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U.S. 16"/50 Mark 7 Gun


Photograph of 16"/50 guns in Iowa gun turret

National Archives #80-G-K-825


Specifications:


Bore
16"
406.4mm
Ammunition type
Bagged APC and HC shells
Weight of round 2700 lbs
1225 kg
Velocity 2500 feet per second
762 meters per second
Maximum elevation     
45 degrees
Range 42,345 yards
38,720 meters
Firing cycle 30 seconds
Loadout 136 rounds per gun
Penetration
26.2" at 10,000 yards
66.5 cm at 9100 m


The 16"/50 Mark 7 was the main armament on the Iowas.  As such, it was the last battleship gun ever fired in anger. 

The Mark 7 was not originally part of the Iowa design. Although the use of 18" guns was seriously considered, the Navy settled on the 16"/50 Mark II gun, which had originally been designed for the capital ship classes canceled in conformance with the naval disarmament treaties. However, a miscommunication resulted in the Bureau of Ordinance designing turrets for barbettes with a diameter of 40' (12.19m) and the Bureau of Construction and Repair designing the hull with barbettes that were 39' (11.89m) in diameter. The discrepancy was discovered too late in the design process for the hull form to be modified to accommodate the larger barbette, and the Mark II could not be squeezed into a smaller turret. The Navy was forced to redesign the turrets to use a new and lighter gun design, which became the Mark 7. Fortunately, the Mark 7 proved to be an excellent weapon. 

The guns were mounted in 3-gun turrets with individual slides allowing each gun to be elevated independently. Loading took place at a fixed elevation of 5 degrees, The guns were of built-up construction and could fire about 300 rounds before needing relining. The magazine capacities were 390 rounds for Turret I, 460 for Turret II, and 370 for Turret III. Thus the average rounds per gun was 136 rounds, or a little over a third of the gun lifetime.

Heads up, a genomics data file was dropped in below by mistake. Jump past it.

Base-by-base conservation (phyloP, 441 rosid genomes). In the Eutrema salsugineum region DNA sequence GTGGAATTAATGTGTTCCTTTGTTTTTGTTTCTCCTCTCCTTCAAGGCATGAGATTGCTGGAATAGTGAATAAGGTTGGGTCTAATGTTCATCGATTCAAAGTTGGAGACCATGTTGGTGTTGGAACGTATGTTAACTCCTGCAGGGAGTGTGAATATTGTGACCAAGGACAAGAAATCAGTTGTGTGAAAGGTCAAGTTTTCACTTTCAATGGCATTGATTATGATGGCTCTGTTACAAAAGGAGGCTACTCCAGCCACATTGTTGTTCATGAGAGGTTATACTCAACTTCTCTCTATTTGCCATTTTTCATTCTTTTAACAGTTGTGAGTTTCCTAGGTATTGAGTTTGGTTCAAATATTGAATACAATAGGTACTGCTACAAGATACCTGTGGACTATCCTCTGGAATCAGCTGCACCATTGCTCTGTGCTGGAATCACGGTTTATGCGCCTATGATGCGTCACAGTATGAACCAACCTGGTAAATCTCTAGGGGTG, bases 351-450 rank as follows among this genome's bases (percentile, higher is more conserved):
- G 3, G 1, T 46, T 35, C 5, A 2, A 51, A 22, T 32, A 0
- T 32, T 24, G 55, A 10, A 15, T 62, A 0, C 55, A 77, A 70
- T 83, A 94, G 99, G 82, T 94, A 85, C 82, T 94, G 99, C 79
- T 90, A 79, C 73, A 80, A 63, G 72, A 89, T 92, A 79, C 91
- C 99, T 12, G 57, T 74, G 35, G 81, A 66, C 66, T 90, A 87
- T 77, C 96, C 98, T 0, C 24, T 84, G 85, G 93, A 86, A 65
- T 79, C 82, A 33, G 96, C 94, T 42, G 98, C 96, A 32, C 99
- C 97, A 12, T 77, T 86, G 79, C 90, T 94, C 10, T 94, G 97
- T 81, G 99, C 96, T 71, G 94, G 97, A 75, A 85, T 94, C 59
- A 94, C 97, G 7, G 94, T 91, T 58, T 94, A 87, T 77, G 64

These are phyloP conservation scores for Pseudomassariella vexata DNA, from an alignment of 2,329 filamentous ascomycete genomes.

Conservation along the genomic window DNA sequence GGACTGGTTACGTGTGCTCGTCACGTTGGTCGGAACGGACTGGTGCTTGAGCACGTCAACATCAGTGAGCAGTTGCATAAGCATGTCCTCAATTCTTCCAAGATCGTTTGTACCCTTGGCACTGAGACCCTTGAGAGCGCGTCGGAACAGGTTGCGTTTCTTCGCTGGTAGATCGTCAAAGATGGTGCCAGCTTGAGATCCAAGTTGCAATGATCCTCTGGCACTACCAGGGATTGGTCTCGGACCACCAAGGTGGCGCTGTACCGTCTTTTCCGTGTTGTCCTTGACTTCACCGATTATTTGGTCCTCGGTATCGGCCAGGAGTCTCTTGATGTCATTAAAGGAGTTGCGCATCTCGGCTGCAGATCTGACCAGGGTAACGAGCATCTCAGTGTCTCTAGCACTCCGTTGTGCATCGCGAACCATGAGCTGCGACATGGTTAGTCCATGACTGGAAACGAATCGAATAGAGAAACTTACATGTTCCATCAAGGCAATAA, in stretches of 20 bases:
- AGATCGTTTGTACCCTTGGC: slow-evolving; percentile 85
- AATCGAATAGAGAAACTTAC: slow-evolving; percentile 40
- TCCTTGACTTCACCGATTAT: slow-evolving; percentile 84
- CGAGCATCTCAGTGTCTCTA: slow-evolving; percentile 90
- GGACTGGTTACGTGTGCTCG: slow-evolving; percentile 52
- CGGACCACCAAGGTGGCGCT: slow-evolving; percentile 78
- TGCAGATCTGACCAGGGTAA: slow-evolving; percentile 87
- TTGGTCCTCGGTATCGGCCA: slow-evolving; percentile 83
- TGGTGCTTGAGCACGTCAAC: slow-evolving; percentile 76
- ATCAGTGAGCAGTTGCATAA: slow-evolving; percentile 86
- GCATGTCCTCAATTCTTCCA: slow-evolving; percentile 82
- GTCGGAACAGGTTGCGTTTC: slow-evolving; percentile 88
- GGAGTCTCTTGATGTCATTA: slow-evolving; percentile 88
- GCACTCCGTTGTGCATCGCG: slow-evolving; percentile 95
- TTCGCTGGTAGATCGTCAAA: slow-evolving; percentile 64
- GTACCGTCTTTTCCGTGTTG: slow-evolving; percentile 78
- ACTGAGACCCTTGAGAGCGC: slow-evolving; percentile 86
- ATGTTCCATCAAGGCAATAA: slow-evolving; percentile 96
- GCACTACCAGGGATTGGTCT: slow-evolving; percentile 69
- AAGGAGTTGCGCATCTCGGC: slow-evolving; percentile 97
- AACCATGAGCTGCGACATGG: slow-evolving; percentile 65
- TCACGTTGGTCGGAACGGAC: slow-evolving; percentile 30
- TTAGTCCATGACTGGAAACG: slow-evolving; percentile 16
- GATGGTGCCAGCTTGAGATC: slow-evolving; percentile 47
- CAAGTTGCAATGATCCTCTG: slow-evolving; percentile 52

The Mark 7 was provided with two basic rounds. The APC round was the Mark 8 "super-heavy" round, which weighed 2700 lbs (12256 kg). The use of such a heavy round reduced bore wear while increasing penetration, particularly of deck armor by plunging fire at likely battle ranges. This came at the cost of reducing the maximum range by 4500 yards (4100 m) compared to a more conventional 2240 lb (1016 kg) round. The explosive charge was 70 lbs (32 kg) of dunnite and the fuse detonated the charge 0.033 seconds after the shell encountered resistance equivalent to 1.5" (38mm) of armor plate. The HC round was the Mark 13, which weighed 1900 lbs (862 kg) and carried a relatively large explosive charge of 154 lbs (70 kg) of dunnite. This shell could be fused either for instantaneous detonation or 0.15 second delay. Both shells could be fired with reduced propellant loads to further reduce barrel wear and give the projectiles a steeper angle of fall. 

The propellant was SPD (diphenylamine-stabilized nitrocellulose) in the form of grains 2" (50mm) long and 1" (25 cm) in diameter with seven perforations. The grains were loaded into silk bags weighing 110 lbs (50 kg) each, and six bags made up a full propellant charge. Each bag was fitted with an ignition pad at one end containing a small charge of black powder.

The claim that the guns proved difficult to align properly, and accuracy suffered until this problem was rectified following the battle of Leyte Gulf, is apparently an urban legend, On the contrary, the Mark 7 was possibly the finest battleship gun ever deployed.

References

Campbell (1985)

Friedman (1978)

Navweaps.org (accessed 2015-3-23)

Sumrall (1988)



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